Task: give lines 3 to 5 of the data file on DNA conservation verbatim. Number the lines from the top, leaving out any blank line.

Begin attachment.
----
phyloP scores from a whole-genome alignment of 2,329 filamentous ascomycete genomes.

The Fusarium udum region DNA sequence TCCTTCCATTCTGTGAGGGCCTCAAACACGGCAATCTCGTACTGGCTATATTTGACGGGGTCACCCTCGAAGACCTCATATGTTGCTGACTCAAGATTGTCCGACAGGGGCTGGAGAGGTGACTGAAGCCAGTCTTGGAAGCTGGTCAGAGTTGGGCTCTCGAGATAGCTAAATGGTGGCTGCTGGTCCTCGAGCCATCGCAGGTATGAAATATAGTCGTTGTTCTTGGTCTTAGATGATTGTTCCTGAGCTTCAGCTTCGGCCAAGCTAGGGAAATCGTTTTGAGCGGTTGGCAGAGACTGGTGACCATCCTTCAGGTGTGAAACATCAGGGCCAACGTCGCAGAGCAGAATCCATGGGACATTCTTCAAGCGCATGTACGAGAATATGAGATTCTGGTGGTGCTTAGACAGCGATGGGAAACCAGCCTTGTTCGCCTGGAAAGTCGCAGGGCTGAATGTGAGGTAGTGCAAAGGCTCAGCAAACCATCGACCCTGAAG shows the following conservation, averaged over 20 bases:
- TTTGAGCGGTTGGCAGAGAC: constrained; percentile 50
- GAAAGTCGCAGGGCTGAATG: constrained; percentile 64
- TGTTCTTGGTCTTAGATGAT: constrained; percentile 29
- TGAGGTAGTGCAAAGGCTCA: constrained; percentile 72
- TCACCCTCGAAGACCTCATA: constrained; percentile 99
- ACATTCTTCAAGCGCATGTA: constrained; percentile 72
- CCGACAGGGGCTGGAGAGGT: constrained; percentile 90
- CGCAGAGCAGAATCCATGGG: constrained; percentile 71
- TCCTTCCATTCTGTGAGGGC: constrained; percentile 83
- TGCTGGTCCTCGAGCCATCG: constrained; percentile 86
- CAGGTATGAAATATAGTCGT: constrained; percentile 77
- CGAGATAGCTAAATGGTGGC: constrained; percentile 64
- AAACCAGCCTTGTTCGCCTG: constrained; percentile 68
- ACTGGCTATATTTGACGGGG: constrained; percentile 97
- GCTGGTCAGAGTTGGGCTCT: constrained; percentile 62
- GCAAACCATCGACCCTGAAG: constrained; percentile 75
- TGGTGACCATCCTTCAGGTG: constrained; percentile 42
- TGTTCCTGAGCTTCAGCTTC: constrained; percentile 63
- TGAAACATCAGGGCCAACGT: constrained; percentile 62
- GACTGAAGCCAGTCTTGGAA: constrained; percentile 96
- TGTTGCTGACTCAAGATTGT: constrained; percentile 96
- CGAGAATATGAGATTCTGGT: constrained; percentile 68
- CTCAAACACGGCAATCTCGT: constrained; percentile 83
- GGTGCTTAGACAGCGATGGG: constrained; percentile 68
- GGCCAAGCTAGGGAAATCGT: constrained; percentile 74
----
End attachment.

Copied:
- TTTGAGCGGTTGGCAGAGAC: constrained; percentile 50
- GAAAGTCGCAGGGCTGAATG: constrained; percentile 64
- TGTTCTTGGTCTTAGATGAT: constrained; percentile 29